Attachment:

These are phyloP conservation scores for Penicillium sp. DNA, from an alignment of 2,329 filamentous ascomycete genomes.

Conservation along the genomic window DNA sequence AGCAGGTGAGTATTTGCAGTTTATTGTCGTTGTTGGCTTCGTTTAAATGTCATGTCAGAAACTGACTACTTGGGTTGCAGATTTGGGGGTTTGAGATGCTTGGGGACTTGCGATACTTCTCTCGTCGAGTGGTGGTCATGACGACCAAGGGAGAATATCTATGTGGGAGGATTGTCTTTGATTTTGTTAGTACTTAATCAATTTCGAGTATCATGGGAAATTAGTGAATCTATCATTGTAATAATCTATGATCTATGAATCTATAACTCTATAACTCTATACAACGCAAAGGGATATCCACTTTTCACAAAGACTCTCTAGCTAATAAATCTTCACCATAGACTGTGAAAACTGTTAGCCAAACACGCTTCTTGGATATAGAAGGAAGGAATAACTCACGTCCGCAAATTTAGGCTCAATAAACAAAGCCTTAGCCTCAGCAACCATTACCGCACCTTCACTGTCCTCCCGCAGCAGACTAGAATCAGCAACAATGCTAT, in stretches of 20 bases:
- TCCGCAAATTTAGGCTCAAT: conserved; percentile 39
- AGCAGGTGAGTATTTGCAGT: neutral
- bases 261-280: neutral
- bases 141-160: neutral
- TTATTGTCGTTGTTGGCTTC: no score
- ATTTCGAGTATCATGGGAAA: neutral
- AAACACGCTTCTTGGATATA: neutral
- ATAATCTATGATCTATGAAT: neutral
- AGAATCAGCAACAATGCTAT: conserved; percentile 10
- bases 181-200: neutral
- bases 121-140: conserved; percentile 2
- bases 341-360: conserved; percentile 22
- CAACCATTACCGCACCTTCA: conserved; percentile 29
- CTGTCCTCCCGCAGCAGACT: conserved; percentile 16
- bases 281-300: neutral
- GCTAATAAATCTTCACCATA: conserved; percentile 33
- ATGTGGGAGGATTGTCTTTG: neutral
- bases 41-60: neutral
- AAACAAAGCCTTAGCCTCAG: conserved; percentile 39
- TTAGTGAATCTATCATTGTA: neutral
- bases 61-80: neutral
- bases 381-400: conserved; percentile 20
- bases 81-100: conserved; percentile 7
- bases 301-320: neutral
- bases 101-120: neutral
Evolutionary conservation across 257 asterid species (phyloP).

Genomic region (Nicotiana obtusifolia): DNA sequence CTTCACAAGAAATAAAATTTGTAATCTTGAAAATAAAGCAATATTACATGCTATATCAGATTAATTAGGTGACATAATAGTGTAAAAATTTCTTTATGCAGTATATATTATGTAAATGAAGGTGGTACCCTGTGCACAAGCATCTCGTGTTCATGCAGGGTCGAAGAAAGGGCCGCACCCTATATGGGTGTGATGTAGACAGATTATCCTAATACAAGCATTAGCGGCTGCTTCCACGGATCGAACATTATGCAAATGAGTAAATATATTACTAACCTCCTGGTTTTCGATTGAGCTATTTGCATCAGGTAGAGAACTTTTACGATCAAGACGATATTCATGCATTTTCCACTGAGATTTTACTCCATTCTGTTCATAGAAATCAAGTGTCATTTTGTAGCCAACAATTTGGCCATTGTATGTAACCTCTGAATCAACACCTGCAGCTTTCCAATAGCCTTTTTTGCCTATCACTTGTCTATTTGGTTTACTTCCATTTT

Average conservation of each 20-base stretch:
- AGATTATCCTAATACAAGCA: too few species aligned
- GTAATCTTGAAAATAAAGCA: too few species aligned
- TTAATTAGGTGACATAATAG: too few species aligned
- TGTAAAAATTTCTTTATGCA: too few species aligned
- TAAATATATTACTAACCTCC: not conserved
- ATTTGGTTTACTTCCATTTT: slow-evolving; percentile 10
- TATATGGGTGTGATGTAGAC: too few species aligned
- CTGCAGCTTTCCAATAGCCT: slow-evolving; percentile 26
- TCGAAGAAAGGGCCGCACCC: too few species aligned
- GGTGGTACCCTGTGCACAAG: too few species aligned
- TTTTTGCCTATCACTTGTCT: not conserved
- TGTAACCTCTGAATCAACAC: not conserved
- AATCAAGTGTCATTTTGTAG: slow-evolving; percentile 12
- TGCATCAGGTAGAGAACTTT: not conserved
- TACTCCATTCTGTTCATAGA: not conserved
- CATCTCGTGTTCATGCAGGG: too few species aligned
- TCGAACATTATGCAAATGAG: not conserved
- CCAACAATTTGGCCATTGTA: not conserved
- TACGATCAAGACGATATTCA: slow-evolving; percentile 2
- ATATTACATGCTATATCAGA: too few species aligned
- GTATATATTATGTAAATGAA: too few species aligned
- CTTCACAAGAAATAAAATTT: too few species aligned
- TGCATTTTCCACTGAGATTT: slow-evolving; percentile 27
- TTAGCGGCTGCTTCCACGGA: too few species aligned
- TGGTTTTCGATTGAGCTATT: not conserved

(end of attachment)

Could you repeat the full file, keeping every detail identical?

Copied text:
These are phyloP conservation scores for Penicillium sp. DNA, from an alignment of 2,329 filamentous ascomycete genomes.

Conservation along the genomic window DNA sequence AGCAGGTGAGTATTTGCAGTTTATTGTCGTTGTTGGCTTCGTTTAAATGTCATGTCAGAAACTGACTACTTGGGTTGCAGATTTGGGGGTTTGAGATGCTTGGGGACTTGCGATACTTCTCTCGTCGAGTGGTGGTCATGACGACCAAGGGAGAATATCTATGTGGGAGGATTGTCTTTGATTTTGTTAGTACTTAATCAATTTCGAGTATCATGGGAAATTAGTGAATCTATCATTGTAATAATCTATGATCTATGAATCTATAACTCTATAACTCTATACAACGCAAAGGGATATCCACTTTTCACAAAGACTCTCTAGCTAATAAATCTTCACCATAGACTGTGAAAACTGTTAGCCAAACACGCTTCTTGGATATAGAAGGAAGGAATAACTCACGTCCGCAAATTTAGGCTCAATAAACAAAGCCTTAGCCTCAGCAACCATTACCGCACCTTCACTGTCCTCCCGCAGCAGACTAGAATCAGCAACAATGCTAT, in stretches of 20 bases:
- TCCGCAAATTTAGGCTCAAT: conserved; percentile 39
- AGCAGGTGAGTATTTGCAGT: neutral
- bases 261-280: neutral
- bases 141-160: neutral
- TTATTGTCGTTGTTGGCTTC: no score
- ATTTCGAGTATCATGGGAAA: neutral
- AAACACGCTTCTTGGATATA: neutral
- ATAATCTATGATCTATGAAT: neutral
- AGAATCAGCAACAATGCTAT: conserved; percentile 10
- bases 181-200: neutral
- bases 121-140: conserved; percentile 2
- bases 341-360: conserved; percentile 22
- CAACCATTACCGCACCTTCA: conserved; percentile 29
- CTGTCCTCCCGCAGCAGACT: conserved; percentile 16
- bases 281-300: neutral
- GCTAATAAATCTTCACCATA: conserved; percentile 33
- ATGTGGGAGGATTGTCTTTG: neutral
- bases 41-60: neutral
- AAACAAAGCCTTAGCCTCAG: conserved; percentile 39
- TTAGTGAATCTATCATTGTA: neutral
- bases 61-80: neutral
- bases 381-400: conserved; percentile 20
- bases 81-100: conserved; percentile 7
- bases 301-320: neutral
- bases 101-120: neutral
Evolutionary conservation across 257 asterid species (phyloP).

Genomic region (Nicotiana obtusifolia): DNA sequence CTTCACAAGAAATAAAATTTGTAATCTTGAAAATAAAGCAATATTACATGCTATATCAGATTAATTAGGTGACATAATAGTGTAAAAATTTCTTTATGCAGTATATATTATGTAAATGAAGGTGGTACCCTGTGCACAAGCATCTCGTGTTCATGCAGGGTCGAAGAAAGGGCCGCACCCTATATGGGTGTGATGTAGACAGATTATCCTAATACAAGCATTAGCGGCTGCTTCCACGGATCGAACATTATGCAAATGAGTAAATATATTACTAACCTCCTGGTTTTCGATTGAGCTATTTGCATCAGGTAGAGAACTTTTACGATCAAGACGATATTCATGCATTTTCCACTGAGATTTTACTCCATTCTGTTCATAGAAATCAAGTGTCATTTTGTAGCCAACAATTTGGCCATTGTATGTAACCTCTGAATCAACACCTGCAGCTTTCCAATAGCCTTTTTTGCCTATCACTTGTCTATTTGGTTTACTTCCATTTT

Average conservation of each 20-base stretch:
- AGATTATCCTAATACAAGCA: too few species aligned
- GTAATCTTGAAAATAAAGCA: too few species aligned
- TTAATTAGGTGACATAATAG: too few species aligned
- TGTAAAAATTTCTTTATGCA: too few species aligned
- TAAATATATTACTAACCTCC: not conserved
- ATTTGGTTTACTTCCATTTT: slow-evolving; percentile 10
- TATATGGGTGTGATGTAGAC: too few species aligned
- CTGCAGCTTTCCAATAGCCT: slow-evolving; percentile 26
- TCGAAGAAAGGGCCGCACCC: too few species aligned
- GGTGGTACCCTGTGCACAAG: too few species aligned
- TTTTTGCCTATCACTTGTCT: not conserved
- TGTAACCTCTGAATCAACAC: not conserved
- AATCAAGTGTCATTTTGTAG: slow-evolving; percentile 12
- TGCATCAGGTAGAGAACTTT: not conserved
- TACTCCATTCTGTTCATAGA: not conserved
- CATCTCGTGTTCATGCAGGG: too few species aligned
- TCGAACATTATGCAAATGAG: not conserved
- CCAACAATTTGGCCATTGTA: not conserved
- TACGATCAAGACGATATTCA: slow-evolving; percentile 2
- ATATTACATGCTATATCAGA: too few species aligned
- GTATATATTATGTAAATGAA: too few species aligned
- CTTCACAAGAAATAAAATTT: too few species aligned
- TGCATTTTCCACTGAGATTT: slow-evolving; percentile 27
- TTAGCGGCTGCTTCCACGGA: too few species aligned
- TGGTTTTCGATTGAGCTATT: not conserved